So, the necessity to remain agile and on the front edge of trends is imperative.

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Higher education needs to play the long game with tech after Covid-19

“Leaders in higher education are still working to refine the solutions they implemented during the pandemic, despite a disruptive year and overwhelmed IT teams, there’s reason for optimism”

Tech leaders in higher education spent the better part of 2020 learning lessons of their own. Shifting abruptly to remote learning, keeping students healthy and consistently circulating accurate information were just a few of the efforts IT leaders were tasked to help facilitate.

Like peers in most other industries, leaders in higher education are still working to refine the solutions they implemented during the pandemic. But despite a disruptive year and overwhelmed IT teams, there’s reason for optimism: the pandemic accelerated digital transformation in higher education.

The improvements that were made to campus content services platforms and legacy systems during the pandemic laid the groundwork for a better student experience for years to come.

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Revolutionising employability with edtech in Africa

“Underemployed graduates can master more skills, update their knowledge and improve their chances of getting a better job”

By 2030, the number of young people in the African labour force will increase to 375 million. According to the International Monetary Fund, population growth on the continent means that by 2035, there will be more young Africans entering the workforce each year than in the rest of the world combined.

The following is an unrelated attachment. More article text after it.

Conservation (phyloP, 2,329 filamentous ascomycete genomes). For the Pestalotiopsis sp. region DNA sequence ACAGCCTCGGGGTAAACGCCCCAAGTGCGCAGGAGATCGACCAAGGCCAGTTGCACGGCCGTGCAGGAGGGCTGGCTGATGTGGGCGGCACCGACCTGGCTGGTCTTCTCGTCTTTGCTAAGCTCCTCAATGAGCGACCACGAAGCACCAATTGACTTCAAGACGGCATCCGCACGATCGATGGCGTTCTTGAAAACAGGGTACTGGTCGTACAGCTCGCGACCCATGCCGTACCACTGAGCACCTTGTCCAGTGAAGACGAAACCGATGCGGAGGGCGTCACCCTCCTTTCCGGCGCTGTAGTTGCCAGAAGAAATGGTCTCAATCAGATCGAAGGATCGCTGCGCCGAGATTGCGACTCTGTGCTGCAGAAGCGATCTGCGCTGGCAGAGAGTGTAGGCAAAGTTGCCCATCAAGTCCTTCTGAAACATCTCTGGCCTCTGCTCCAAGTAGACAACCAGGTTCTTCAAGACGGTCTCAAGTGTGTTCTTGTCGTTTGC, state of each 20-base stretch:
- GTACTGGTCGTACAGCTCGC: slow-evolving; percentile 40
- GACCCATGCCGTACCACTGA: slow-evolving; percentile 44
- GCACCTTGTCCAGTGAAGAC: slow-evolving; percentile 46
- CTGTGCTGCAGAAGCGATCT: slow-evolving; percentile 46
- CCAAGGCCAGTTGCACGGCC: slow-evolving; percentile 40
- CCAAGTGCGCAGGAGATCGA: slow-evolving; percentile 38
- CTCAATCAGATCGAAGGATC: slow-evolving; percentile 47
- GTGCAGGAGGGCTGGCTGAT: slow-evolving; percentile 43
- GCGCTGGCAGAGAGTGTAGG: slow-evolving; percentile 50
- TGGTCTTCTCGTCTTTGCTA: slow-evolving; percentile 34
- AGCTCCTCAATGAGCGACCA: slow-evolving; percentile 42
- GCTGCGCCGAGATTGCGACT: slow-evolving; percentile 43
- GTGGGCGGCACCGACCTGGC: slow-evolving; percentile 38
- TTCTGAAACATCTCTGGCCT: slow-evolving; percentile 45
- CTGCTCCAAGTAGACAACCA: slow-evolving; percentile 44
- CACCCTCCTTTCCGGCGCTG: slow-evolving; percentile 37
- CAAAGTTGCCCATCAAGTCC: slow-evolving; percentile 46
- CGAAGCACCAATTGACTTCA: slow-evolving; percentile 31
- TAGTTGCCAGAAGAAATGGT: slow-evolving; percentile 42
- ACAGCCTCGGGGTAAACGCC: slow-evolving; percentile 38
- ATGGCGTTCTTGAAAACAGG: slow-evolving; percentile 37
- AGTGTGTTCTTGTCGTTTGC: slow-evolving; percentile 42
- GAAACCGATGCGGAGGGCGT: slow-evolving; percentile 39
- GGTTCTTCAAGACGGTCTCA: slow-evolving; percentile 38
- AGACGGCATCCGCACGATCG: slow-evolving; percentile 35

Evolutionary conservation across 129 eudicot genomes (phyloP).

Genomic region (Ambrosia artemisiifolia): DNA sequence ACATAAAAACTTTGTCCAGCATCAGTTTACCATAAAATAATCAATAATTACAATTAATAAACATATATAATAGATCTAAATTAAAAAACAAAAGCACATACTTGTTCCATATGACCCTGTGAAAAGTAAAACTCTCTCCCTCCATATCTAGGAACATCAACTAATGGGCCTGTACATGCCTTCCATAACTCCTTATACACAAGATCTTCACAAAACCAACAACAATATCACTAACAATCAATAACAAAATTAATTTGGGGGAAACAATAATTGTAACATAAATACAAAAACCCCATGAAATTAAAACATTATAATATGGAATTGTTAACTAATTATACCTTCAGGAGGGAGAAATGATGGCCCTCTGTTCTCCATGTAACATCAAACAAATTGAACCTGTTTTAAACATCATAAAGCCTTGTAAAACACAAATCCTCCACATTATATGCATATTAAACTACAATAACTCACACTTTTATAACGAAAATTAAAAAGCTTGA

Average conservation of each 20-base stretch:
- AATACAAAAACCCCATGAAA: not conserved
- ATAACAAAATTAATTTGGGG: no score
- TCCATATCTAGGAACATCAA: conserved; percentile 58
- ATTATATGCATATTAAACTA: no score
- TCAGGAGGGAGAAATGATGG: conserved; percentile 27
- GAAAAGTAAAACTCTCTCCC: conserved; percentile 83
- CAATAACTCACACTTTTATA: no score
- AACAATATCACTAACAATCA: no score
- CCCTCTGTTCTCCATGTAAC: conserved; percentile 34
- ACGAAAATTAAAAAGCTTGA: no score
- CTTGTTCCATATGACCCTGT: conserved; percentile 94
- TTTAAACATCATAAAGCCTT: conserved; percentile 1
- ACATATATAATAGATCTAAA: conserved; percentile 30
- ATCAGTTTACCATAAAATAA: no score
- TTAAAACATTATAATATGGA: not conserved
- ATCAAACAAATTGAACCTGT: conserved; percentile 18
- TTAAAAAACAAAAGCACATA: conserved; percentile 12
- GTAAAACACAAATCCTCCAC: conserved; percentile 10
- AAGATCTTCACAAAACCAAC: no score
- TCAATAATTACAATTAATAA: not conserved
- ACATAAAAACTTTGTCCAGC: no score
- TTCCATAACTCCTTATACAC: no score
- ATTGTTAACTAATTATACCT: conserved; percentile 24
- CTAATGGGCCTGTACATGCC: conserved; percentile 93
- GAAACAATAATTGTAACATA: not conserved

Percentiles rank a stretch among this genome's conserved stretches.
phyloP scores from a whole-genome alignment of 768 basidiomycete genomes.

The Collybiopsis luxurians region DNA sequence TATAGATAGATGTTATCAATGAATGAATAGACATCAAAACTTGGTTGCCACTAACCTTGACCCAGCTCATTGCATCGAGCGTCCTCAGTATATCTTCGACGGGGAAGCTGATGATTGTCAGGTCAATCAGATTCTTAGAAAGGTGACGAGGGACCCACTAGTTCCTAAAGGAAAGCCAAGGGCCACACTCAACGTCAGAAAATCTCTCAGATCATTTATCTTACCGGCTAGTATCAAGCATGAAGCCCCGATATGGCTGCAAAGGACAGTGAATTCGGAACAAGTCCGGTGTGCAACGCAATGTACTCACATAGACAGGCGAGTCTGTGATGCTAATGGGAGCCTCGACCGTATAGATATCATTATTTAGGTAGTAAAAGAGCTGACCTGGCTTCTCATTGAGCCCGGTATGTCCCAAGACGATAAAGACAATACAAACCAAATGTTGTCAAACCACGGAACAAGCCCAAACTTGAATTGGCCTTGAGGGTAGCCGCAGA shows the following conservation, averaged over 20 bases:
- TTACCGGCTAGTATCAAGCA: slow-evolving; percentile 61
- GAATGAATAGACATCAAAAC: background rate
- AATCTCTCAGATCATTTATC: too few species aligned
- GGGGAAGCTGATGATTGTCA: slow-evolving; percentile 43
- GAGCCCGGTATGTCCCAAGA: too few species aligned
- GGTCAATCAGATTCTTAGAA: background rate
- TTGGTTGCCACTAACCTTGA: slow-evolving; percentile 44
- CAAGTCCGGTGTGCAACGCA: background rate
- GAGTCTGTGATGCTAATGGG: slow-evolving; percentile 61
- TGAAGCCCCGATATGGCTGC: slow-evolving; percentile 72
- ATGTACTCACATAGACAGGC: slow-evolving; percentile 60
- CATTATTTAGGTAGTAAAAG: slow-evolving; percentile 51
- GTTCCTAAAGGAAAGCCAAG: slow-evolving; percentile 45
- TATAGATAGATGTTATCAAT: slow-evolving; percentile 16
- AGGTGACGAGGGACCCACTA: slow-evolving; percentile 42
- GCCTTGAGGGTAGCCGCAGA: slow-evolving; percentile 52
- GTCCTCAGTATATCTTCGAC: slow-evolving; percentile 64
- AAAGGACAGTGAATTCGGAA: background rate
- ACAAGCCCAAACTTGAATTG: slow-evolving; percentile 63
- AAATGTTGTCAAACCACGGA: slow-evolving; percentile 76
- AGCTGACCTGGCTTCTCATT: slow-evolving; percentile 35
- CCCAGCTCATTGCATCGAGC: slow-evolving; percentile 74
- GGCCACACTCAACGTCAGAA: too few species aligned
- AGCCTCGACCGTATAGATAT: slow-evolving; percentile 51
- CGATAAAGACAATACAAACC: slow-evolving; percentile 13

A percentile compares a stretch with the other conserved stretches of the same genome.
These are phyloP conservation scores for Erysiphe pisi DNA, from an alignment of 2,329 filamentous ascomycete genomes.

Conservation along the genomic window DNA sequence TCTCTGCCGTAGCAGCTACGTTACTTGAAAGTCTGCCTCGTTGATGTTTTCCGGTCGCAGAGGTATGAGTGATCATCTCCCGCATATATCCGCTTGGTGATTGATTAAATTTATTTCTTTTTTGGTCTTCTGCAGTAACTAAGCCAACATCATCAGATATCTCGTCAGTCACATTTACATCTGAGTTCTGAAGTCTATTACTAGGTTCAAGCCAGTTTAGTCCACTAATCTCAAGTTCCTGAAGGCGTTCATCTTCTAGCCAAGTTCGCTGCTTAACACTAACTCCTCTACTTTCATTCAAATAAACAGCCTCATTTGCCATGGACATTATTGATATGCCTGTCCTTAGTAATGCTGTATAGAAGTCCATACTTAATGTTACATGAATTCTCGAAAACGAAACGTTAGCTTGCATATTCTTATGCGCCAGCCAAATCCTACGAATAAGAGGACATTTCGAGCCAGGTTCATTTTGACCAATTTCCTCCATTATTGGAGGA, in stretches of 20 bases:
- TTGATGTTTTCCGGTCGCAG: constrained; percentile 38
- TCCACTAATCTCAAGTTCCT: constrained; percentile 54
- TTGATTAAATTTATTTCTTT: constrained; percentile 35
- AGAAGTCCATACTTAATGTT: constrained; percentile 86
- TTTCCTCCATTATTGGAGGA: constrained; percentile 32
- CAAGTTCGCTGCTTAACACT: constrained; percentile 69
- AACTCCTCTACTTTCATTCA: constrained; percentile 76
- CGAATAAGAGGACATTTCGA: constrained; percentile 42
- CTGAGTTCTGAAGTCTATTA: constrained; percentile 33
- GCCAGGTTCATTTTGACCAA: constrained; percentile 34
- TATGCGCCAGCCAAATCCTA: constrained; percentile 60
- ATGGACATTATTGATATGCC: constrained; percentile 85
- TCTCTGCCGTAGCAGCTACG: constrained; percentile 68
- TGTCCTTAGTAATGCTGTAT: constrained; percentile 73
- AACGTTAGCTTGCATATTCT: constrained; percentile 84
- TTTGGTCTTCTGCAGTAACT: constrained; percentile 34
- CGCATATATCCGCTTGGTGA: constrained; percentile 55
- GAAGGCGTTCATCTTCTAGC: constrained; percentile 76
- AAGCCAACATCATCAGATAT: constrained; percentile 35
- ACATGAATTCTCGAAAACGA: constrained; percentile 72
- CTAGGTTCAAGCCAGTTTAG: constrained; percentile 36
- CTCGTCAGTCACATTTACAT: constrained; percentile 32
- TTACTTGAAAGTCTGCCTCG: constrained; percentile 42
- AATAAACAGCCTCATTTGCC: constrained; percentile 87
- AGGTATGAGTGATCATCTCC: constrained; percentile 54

Yet the African Development Bank has observed that only 3 million of the 12 million graduates produced by African universities find employment each year.

In Nigeria, according to the National Bureau of Statistics, unemployment has increased to 33.3% in the 4th quarter 0f 2020. Despite producing huge number of graduates, African universities are churning out too many graduates who possess little or no mastery of skills necessary for today’s job market. Oladapo Soetan, founder of Ajuwaya Learn, explains how edtech could offer a solution.

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Addressing needs through personalised learning pathways

“Successful online programs will be the ones that allow students to take charge of their own learning”

Just over a year on from the first UK lockdown, we have collectively learned quite a lot about the resilience of our education system. Like many industries, higher education faced a unique set of challenges throughout the pandemic, particularly as institutions navigated new methods of learning and assessment.

This accelerated digital transformation initiatives across our universities, with lecturers embracing online learning to ensure educational continuity for students. Stewart Watts, vice president EMEA at D2L, explains.

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Will online education outlast the Covid pandemic?

“Workplaces are changing, and the classroom is starting to catch up.”

Whisper it quietly, “there might be an end in sight”.

Increasingly, as I walk along the streets of London, I can see a sense of relief, even happiness, on the faces of those I encounter. It might be that the UK vaccination campaign, that was as ambitious as it has been impressive, is finally bringing the Covid pandemic towards its conclusion. In the summer months Boris Johnson has indicated that we might be able to return to pubs, clubs and hairdressers.

But if Zoom socials are on the way out, what does that mean for online education? Libra Education CEO Oscar Hardy explains.